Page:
Friends. Most of the time I am aware that I have some, here and there, people to smile at, speak with, do an occasional lunch or other outing with. But then there are those times when people show up, at great expense to themselves, when I am not at my loveliest or in the greatest of circumstances. They are the truest of friends who show up and do life with us, me and Dennis, when they wouldn’t have to. That is what happened last week.
It surprised me when my invitation to come “up north” was accepted not just with “sure, we’ll come someday”, but with “when is a good time – I’ll buy tickets…” Not many visitors make it up here, although it is a great place and to cool off in the summer. I also was thinking of the perfect time for them to come. My whole local family was taking a two week Alaskan cruise. I couldn’t see how we could go with them since I had just done my Grand Canyon trip. I was fairly content to stay home, watch the animals, water the plants and weed the garden. Having friends come would be the perfect thing to keep me from feeling sorry for myself.
Arlette, a.k.a. “French girl” has been one of my best friends for several years. Her husband, Dwight, and my husband, Dennis, started the American Aldes office in Sarasota way back in the 1980’s. They had heard a lot about our Wisconsin home since helping us move last July. Now I had a chance to show them some of its charms.
It started with the three hour trip from Minneapolis airport to Hayward. Then we rushed them off to eat at The River Deck, a waterfront restaurant where my nephew had just started working. It’s also the location of the National Lumberjack Championships, which had to impress them (I think). And although we didn’t visit it, I did point out the gigantic Musky (at least three stories tall) in the nearby park.
Eating out was one of the easiest things for us all to do together, and I had my list of favorite places. In addition to the River Deck, we were able to go to The Angry Minnow, and Garmisch Resort. Each of these places had its own unique vibe and I think we all enjoyed the differences.
One of our lunches was a bit different. It was on a boat, out on my favorite Round Lake. I had heard of the Jacobson’s project from my brother. Ralph Jacobson and several of his friends built the “Galilee”, designing it to host small groups on the lake, as a ministry opportunity. He and his wife Carrene, served us lunch and spent an hour showing us their part of the lake. It was a beautiful day, weather wise.
Thank you, my friends, for your supportive visit.
Dwight and Arlette, the brave ones.
Slapping mosquitoes on a hike. Photo ops were brief.
Yes, leftovers. These things I’ve written about my adventure hiking in the Grand Canyon have probably not taken you more than 2 or 3 minutes to read, on any given day. When you consider that the whole experience was six days in the happening, you know there were lots of things I did not mention, yet.
There are some significant things I want to record for my own sake, and maybe for yours, dear readers.
I want to remember:
- The El Tovar Hotel. Specifically, the ice cream shop and the booth where my brother sat as a teen and was encouraged to apply for summer work at the Canyon. He did, and that started his GC experiences and led to mine. Beautiful hotel with such a history.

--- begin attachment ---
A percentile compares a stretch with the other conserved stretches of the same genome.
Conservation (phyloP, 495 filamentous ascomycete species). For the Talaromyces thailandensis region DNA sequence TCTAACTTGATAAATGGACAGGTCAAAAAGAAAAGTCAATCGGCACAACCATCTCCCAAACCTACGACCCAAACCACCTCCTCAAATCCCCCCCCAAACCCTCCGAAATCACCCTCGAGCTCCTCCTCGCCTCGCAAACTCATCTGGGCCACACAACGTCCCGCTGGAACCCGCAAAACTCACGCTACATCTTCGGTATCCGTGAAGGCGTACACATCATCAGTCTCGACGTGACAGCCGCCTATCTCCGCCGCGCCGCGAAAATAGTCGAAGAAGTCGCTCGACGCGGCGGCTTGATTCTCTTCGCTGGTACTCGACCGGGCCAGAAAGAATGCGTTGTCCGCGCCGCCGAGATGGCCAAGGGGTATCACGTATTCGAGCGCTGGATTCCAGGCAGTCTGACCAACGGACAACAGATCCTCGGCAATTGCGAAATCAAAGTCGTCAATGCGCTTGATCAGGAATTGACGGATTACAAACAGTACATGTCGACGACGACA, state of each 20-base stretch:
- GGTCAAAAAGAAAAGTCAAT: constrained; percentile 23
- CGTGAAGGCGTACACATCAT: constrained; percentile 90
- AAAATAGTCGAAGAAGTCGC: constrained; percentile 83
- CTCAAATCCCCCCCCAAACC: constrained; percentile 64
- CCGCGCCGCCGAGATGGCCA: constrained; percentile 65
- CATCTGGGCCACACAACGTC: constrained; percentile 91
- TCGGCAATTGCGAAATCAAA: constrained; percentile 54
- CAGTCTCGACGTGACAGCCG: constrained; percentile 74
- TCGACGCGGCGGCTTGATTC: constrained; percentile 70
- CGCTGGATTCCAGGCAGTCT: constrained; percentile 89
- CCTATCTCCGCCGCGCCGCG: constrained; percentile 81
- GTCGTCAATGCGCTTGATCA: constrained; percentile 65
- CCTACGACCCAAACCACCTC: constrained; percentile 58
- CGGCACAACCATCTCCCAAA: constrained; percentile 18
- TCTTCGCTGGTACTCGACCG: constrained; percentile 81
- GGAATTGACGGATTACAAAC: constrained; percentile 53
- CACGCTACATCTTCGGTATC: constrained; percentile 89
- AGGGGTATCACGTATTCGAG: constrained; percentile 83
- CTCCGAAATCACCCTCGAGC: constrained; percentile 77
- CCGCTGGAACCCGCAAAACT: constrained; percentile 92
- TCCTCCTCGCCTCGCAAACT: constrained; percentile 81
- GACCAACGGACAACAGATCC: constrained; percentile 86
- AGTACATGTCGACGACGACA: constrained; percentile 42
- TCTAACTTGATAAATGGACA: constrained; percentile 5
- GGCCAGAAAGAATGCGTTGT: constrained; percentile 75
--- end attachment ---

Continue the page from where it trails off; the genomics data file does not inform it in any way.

- Our knowledgeable, personable female guide, Nina. Her German heritage came out in her motherly care of us, her enthusiasm for beer, and her down to earth “so who needs a swim suit to go swimming” philosophy.
- That it’s very handy to have an empty plastic Mayonnaise jar in the tent with you at night, ladies. Thank you again Nina.
- How big, beautiful and dangerous the Canyon is.
- That people are built to walk up easier (and longer) than to walk down.
- That trekking poles are lifesavers when you are tired. Four points of balance are so much better than two.
- That I can live through pain, and that pain’s memory fades (as in childbirth and hiking the South Kaibab)
- That with enough rain, the desert can look so green and full of flowers.
- That even in a place stamped with billions of years of time, the fact that I can see it, marvel at it, and wonder about it, means I am uniquely created to enjoy it in my brief span of time. Time is not the only measure of significance.
- That I am truly blessed to not be living like I’m camping all the time, but that I get to camp out when I want to.
- That you can get to know complete strangers pretty easily when you camp and hike with them, and most serious hikers are nice people. I enjoyed getting to know you Michael, Marlene, Steven, Mike, Bob and Kim.
I have a friend (at least one, thank God!) who has a birthday today. What a joy it is to me to think about someone who is special and dear, and be able to share those thoughts publicly. Meet my friend Arlette.
You will notice that she has a name which I think both looks and sounds French. She is of French origin and this comes through in so many of her ways. Of course, there is the accent which she has not been able to shed (nor should she) even though she is fluently English speaking. I hardly ever have to wonder what she is saying. I love the way she and her French-speaking husband call each other “chere”. Sometimes, she will be thinking of an exact word in French but not able to immediately find the English equivalent. She will question Dwight and together they will come up with it. Endearing.